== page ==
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Osgerby: The new racism

BY PAUL OSGERBY | DECEMBER 17, 2014 5:00 AM

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President Obama’s planned controversial executive action granting amnesty for millions of illegal immigrants has caused quite the stir in political discourse lately, especially for conservatives. Now with a Republican-led Congress looming in the new year, those politicians are preparing the ammo to fire back at the president to disallow the policy to get through the legislative branch.

In the wake of another predicted Democrat versus Republican standoff, the issue of race and ethnicity in the United States enters a new saga. Actually, it’s not so new. More, it’s just less structural than before.

Xeno-racism is a sociological concept that identifies racist behavior and action as an inherent fear toward a foreign people because of their social or economic impact on one’s home nation. It’s not color-coded or focused on colonial ethnic hierarchies like old racism but rather geared primarily toward migrants seeking political asylum or economic opportunity.

In the case of the United States, xeno-racism is targeting predominantly Mexican immigrants as a consequence of Obama’s plan for reforming immigration. It demonizes a group of people as less-advantaged, illegal citizens usurping welfare from American taxpayer dollars. This fear is then extended to represent the larger whole of a race to generate further distrust.

The xenophobia of a particular race doesn’t just apply to Mexican migrants. In the aftermath of 9/11, any Middle Eastern person in the United States was subject to being linked, unjustly, to terrorist agenda by white America. As a result, an entire race felt perpetually interrogated through institutionalized racism.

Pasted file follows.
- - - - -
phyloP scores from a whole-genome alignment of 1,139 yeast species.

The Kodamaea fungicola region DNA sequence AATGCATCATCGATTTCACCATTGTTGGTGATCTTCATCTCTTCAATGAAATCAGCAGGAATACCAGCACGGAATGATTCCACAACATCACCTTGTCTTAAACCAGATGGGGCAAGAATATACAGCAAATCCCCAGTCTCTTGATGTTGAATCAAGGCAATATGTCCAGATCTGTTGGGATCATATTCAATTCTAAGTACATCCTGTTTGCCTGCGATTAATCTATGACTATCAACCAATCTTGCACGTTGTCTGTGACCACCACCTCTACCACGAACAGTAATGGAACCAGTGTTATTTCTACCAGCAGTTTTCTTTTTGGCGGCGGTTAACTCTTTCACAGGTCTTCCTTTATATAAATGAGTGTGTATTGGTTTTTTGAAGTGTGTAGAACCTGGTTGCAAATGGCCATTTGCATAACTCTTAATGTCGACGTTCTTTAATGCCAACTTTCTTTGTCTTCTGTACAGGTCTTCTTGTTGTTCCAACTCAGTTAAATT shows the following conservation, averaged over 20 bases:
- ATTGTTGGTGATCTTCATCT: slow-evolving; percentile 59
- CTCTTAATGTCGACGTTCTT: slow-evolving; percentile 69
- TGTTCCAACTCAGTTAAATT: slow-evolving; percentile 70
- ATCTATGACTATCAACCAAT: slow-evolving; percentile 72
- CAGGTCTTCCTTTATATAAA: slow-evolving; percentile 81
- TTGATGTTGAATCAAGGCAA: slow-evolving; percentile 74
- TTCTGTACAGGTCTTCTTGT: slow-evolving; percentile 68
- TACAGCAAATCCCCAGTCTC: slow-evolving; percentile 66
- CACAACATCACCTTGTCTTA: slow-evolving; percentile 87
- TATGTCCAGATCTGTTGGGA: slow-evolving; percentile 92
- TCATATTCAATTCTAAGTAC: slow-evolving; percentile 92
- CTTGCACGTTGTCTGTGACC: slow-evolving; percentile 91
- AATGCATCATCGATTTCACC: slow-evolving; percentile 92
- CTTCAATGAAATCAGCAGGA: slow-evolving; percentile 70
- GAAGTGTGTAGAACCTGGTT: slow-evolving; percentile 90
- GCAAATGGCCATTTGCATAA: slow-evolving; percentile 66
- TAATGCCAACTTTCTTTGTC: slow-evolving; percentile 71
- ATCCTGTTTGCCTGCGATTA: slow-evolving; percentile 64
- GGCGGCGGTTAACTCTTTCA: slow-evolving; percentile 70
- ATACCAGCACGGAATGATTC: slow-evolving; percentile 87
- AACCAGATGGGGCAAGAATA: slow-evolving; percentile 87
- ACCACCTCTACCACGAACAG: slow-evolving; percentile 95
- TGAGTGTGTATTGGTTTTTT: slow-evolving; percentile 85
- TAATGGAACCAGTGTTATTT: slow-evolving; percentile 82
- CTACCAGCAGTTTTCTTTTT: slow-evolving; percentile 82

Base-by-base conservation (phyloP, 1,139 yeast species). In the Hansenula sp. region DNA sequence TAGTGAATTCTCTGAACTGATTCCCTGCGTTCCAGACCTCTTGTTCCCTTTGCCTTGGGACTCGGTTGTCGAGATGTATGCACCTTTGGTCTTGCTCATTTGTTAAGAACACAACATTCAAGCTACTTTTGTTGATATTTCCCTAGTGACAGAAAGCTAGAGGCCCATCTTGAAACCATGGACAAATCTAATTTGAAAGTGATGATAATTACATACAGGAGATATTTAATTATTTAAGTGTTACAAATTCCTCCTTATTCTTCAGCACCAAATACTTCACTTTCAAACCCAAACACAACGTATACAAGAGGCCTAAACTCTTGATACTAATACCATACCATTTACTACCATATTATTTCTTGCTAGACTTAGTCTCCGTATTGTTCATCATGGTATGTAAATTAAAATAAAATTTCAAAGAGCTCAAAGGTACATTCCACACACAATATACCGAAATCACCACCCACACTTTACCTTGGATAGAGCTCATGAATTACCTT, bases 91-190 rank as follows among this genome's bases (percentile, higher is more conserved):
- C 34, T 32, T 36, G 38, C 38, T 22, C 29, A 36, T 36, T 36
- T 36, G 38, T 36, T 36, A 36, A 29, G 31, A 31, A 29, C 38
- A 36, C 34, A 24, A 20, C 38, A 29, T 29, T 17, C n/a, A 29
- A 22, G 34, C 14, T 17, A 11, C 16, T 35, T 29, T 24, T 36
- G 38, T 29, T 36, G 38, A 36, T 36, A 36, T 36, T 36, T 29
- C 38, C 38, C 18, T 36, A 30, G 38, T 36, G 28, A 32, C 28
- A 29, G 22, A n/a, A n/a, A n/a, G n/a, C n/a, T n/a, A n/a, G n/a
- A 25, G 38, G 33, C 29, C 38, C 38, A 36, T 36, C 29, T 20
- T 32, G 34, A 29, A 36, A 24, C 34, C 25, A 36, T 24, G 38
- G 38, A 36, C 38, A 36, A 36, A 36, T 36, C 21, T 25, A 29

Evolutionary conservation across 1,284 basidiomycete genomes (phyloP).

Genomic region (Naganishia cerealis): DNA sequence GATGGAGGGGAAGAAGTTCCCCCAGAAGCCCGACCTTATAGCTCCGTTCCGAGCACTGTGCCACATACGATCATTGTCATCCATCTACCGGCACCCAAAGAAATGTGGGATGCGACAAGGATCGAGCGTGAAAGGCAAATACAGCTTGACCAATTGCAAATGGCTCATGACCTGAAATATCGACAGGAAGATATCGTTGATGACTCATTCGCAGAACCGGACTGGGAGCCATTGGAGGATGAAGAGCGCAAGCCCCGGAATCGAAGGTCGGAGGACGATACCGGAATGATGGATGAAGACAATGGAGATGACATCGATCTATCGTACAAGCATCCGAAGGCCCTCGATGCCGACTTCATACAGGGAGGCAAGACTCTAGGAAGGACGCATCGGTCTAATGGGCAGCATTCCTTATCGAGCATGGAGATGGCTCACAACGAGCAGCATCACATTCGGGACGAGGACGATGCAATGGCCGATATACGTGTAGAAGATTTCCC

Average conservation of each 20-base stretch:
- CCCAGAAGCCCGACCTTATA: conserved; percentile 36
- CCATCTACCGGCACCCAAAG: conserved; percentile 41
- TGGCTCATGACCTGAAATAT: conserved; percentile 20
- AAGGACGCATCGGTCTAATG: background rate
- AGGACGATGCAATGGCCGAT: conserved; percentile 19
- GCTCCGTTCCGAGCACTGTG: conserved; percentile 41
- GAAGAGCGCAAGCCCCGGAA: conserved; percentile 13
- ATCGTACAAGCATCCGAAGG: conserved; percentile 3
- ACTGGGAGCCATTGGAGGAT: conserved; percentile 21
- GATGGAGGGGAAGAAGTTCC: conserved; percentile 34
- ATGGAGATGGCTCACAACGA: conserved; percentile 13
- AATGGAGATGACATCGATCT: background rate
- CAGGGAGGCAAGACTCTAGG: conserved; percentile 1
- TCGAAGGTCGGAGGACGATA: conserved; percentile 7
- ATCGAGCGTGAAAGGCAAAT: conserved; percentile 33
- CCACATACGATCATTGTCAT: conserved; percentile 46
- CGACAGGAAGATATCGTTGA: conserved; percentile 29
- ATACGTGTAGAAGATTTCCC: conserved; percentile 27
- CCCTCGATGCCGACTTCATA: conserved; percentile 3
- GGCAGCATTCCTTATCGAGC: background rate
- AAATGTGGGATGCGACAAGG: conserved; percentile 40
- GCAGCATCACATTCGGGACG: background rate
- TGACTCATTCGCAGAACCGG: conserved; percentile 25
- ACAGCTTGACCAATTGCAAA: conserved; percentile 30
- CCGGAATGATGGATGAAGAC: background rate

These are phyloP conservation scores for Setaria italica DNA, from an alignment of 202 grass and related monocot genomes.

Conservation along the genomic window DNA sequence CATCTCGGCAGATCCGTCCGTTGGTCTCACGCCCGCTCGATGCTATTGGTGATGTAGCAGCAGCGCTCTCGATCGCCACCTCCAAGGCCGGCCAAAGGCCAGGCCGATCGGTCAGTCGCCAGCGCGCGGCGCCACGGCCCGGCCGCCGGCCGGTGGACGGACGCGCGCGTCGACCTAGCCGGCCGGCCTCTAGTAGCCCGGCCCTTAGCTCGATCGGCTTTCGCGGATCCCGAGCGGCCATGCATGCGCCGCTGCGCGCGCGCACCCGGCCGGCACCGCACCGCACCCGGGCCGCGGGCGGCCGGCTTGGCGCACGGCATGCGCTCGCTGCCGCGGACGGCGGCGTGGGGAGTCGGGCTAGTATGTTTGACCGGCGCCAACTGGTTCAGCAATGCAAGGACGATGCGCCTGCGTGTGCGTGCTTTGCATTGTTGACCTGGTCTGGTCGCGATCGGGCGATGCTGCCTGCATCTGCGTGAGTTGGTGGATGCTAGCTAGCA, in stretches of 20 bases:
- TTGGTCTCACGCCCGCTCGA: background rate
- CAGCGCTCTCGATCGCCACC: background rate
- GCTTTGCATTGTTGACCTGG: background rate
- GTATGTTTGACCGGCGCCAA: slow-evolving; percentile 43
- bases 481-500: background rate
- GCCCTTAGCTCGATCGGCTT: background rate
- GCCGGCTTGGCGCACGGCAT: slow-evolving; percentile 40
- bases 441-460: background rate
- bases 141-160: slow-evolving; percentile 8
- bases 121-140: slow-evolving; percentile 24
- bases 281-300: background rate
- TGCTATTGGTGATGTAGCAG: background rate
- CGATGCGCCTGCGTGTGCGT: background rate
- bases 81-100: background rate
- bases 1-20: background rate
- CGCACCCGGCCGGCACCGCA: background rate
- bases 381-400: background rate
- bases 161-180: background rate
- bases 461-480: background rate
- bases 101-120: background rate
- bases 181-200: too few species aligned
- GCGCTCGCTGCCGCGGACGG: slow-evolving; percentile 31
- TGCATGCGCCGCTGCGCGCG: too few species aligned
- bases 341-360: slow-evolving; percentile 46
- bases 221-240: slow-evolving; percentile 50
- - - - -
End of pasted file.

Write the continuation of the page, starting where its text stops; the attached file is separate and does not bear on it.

This is the new racism in America — more subversive than its previous, structural counterpart.

However, it’s quite oxymoronic for a nation built by foreigners displacing the native people (and still celebrates a holiday in commemoration) to then subjugate immigrants, whether illegal or not, to racist behavior based on social or economic status.

Countries in Europe, such as the United Kingdom, don’t act much differently. Particularly focused on dislocated individuals following the collapse of communism or individuals seeking war refugee, groups of people are labeled as bogus citizens, living on government welfare while contributing little to nothing through taxes.

The bottom line is that xeno-racism targets the impoverished strangers of a nation. In their new country, “The Other” seeks economic or political opportunity only to face the familiar demonization of racism. Skin color is less emphasized, focusing on the cultural identity.

Racism is alive and well today, despite talking heads claiming we live in a post-racial society. The new racism resides in the underbelly of political discourse. Next time a politician or pundit attacks Obama’s planned immigration reform, question if there is institutionalized racism subtly lingering in the dialogue.


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